Vectorman

Vectorman

Blue Sky Software were Sega of America’s silent partner, responsible for some of the most beloved games SOA published. They were the ones behind the excellent Shadowrun, the graphically impressive but gameplay challenged Jurassic Park, and the awesome World Series Baseball. With that pedigree behind them it should come as no surprise that Vectorman was great. But the fact that it is also one of the most technically proficient games of that era is. Vectorman is one of the Genesis’s last swan songs and was only let down by a muted marketing campaign in favor of promoting the Saturn and 32X.

The future is a mess. After humanity does a fine job of making Earth a complete wasteland they leave to colonize other planets. Mechanical “Orbots” are left behind to clean up the planet for their eventual return. All goes well until Raster, a high level Orbot is attached to a malfunctioning nuclear warhead and goes insane, reprogramming all Orbots to destroy the humans when they return. The only one left to stop this menace is Vectorman, who happened to be off planet when this all occurred.

Vectorman’s primary means of offense are his power bolts which can be fired in rapid succession. In addition to these the flames kicked up by your double jump can also burn enemies. It’s pretty simple but is expanded on with numerous power-ups that alter your blasts in numerous ways. These range from a machine gun, bolo gun, and even quintuple (!) fire. Lastly Vectorman can morph into a variety of shapes such as a drill, bomb, and an aquatic form to help swim underwater.

There’s an even mix of wide open levels full of hidden secrets and more straightforward and shorter stages. There are plenty of items to collect along the way such as photons for points, extra lives but most importantly extensions to your life bar. Regardless of how much you’ll end up exploring each level the focus never shifts from combat. You’ll need a turbo controller by the midpoint as the game rarely lets up which is both a blessing and a curse. It’s engaging but can also get confusing fast as shit is blowing up left and right with crazy lighting effects all over the place, breaking the poor Genesis in the process. These moments aren’t too common however and serve as a reminder that this system is being pushed farther than anyone dreamed possible.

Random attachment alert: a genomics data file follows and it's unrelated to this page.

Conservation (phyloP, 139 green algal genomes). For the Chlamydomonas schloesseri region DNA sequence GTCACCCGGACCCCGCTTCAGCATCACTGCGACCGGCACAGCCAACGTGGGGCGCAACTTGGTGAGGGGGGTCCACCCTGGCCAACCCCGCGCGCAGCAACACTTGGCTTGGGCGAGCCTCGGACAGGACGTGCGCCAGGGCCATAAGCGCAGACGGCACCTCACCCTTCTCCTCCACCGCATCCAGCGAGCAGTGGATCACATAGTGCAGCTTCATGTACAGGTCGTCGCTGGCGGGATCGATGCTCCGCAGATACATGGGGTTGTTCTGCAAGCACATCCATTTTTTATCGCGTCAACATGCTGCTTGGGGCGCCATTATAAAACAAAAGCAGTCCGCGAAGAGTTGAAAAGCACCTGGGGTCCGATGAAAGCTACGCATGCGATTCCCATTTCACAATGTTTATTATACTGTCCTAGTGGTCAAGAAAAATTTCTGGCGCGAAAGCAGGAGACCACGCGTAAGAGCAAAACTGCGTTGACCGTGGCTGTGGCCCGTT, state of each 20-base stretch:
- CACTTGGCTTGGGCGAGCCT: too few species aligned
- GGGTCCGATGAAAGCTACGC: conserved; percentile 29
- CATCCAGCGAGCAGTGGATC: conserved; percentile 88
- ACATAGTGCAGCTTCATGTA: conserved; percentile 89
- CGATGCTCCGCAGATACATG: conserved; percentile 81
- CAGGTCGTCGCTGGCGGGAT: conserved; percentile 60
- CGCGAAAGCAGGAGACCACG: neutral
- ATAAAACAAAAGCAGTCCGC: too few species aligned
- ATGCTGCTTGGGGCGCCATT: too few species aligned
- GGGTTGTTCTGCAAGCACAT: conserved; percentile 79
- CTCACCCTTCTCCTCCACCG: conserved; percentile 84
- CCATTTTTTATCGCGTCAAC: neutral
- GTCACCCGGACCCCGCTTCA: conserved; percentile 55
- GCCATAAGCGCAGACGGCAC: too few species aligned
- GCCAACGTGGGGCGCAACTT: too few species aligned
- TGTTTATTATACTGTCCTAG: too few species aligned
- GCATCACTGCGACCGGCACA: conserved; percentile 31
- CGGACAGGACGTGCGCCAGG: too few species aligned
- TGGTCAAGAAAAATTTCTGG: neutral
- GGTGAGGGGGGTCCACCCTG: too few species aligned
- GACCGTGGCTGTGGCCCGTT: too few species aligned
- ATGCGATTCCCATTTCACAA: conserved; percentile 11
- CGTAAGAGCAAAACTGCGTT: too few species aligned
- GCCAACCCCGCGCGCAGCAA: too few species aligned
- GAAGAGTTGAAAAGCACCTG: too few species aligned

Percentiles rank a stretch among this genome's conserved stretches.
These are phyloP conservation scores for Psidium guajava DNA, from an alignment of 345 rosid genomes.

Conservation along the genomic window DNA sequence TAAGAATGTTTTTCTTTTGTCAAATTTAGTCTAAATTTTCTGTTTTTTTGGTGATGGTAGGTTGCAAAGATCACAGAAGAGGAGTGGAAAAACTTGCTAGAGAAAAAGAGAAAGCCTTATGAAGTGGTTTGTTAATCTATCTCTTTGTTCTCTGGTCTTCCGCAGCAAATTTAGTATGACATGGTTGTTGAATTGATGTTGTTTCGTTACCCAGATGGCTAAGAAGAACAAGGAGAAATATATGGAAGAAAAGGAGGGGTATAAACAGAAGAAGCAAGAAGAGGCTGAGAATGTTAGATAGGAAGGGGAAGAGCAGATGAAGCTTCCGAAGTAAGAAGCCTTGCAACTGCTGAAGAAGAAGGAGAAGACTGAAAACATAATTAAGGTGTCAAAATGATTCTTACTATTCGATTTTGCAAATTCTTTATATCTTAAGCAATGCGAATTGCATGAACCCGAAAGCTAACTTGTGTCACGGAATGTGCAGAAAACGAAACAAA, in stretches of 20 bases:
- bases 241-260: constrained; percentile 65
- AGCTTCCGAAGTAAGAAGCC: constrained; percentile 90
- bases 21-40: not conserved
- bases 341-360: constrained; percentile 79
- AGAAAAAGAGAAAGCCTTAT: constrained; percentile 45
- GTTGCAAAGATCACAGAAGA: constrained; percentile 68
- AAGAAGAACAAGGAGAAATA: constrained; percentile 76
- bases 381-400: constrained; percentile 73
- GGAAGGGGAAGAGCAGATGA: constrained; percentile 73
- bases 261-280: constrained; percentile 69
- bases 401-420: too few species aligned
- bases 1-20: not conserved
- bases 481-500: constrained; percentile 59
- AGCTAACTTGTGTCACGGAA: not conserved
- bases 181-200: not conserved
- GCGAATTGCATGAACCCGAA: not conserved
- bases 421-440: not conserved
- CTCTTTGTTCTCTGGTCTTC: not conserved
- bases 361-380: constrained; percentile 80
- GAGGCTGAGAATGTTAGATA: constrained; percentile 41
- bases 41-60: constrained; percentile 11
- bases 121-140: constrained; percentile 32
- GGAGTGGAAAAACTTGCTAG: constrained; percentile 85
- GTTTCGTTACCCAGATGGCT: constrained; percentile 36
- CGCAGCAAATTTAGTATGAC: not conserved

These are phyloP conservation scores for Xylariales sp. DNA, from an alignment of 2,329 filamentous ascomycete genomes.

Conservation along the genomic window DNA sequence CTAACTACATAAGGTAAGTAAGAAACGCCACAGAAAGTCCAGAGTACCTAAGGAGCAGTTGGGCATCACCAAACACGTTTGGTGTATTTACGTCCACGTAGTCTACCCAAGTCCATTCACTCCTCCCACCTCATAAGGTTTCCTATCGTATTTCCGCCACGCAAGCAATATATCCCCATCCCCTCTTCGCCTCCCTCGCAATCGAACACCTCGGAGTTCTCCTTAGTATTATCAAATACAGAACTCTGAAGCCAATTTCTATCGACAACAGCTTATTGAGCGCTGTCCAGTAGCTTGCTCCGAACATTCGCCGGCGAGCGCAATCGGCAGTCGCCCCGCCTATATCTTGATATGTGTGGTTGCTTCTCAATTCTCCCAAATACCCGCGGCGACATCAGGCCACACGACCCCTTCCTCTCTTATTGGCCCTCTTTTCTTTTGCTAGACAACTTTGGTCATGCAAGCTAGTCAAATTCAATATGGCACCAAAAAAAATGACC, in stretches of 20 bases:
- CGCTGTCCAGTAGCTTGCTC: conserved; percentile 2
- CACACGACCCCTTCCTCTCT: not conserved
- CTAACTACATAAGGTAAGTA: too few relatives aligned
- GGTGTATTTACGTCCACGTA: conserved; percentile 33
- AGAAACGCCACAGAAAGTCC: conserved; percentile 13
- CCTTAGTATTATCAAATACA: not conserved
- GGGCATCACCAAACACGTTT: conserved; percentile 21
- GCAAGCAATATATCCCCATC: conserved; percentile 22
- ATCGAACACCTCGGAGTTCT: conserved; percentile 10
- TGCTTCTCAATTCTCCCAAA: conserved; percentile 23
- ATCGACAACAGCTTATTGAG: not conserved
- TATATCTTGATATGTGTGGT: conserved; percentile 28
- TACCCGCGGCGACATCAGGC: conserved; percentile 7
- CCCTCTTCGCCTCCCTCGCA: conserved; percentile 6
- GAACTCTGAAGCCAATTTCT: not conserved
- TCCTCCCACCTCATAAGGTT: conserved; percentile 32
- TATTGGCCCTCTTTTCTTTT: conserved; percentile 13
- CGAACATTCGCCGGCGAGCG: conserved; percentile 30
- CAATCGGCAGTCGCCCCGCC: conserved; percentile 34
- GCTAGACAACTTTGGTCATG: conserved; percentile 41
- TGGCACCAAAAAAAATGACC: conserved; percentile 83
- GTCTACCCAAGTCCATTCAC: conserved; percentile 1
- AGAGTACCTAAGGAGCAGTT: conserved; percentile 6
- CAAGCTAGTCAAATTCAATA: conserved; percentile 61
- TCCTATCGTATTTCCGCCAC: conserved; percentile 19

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What truly makes Vectorman special outside of its graphics is its pacing. Every three or 4 levels the game will switch to a new viewpoint as you engage in some creative battles against Warhead that are completely different from everything else in the game. Day 2 pits you against Warhead along a railway track while Day 7 places you on a bamboo treadmill as he tries to pound you with his fists. Beyond these side diversions the game does an excellent job of doling out new forms you can morph into at an even clip. There’s always something new to look forward to right up until the game’s final moments where it ends in a final battle just as spectacular as anything else in the game.

Vectorman is tough early on when you can only sustain a few hits before death but gradually becomes easier as your life bar increases. While the game has a paucity of cheap hits due to the zoomed in view and larger sprites it is also generous with health restoring balls. The only major sticking points I ran into were the occasional boss battle where the view shifts and it isn’t immediately apparent what you are supposed to be doing.

All in all though I’m pretty sure most will be able to complete the game in a few hours despite its supposed length. The game is spread out over 16 levels or days as they are called but most can be completed in a matter of minutes with a few even faster than that. Despite this I enjoyed every moment of my time spent with the game and honestly couldn’t picture it being longer.

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For as much praise that Donkey Kong Country received for its technical merits Vectorman deserves to be spoken of in the same light. Using the same prerendered techniques Vectorman excels through smart design decisions and great art design. Nearly all of the game’s sprites are composed of 3d balls which give them a smooth look and incredible animation; their individual parts are all animated separately yet form one cohesive whole. A similar technique was used in the game Ballz but that game was terrible and is best forgotten. Because the game takes place on a wasted Earth the usually darker Genesis color palette is used to great effect and at times the game even manages to overcome the system’s 64 color limitation using the system’s highlight/shadow mode.

The effects are literally unreal for a 16-bit title and still impressive even today. The way Vectorman’s shots illuminate not only his body but the environment never gets old. There’s an insane attention to detail, with particular attention paid to the shifting between light and dark in the backgrounds as well. There’s a waterfall in Day 5 composed completely of falling particles that is mind boggling to see in motion. Next to the Adventures of Batman & Robin this is probably the greatest technical achievement on the platform.

Vectorman is one of the best pure action titles for the system, no small feat considering the platform was gifted with many excellent titles in the genre. This is not a game you should pass up and luckily it has been ported in one form or another to nearly every modern game device so there is no reason to miss out.

9-out-of-10

 

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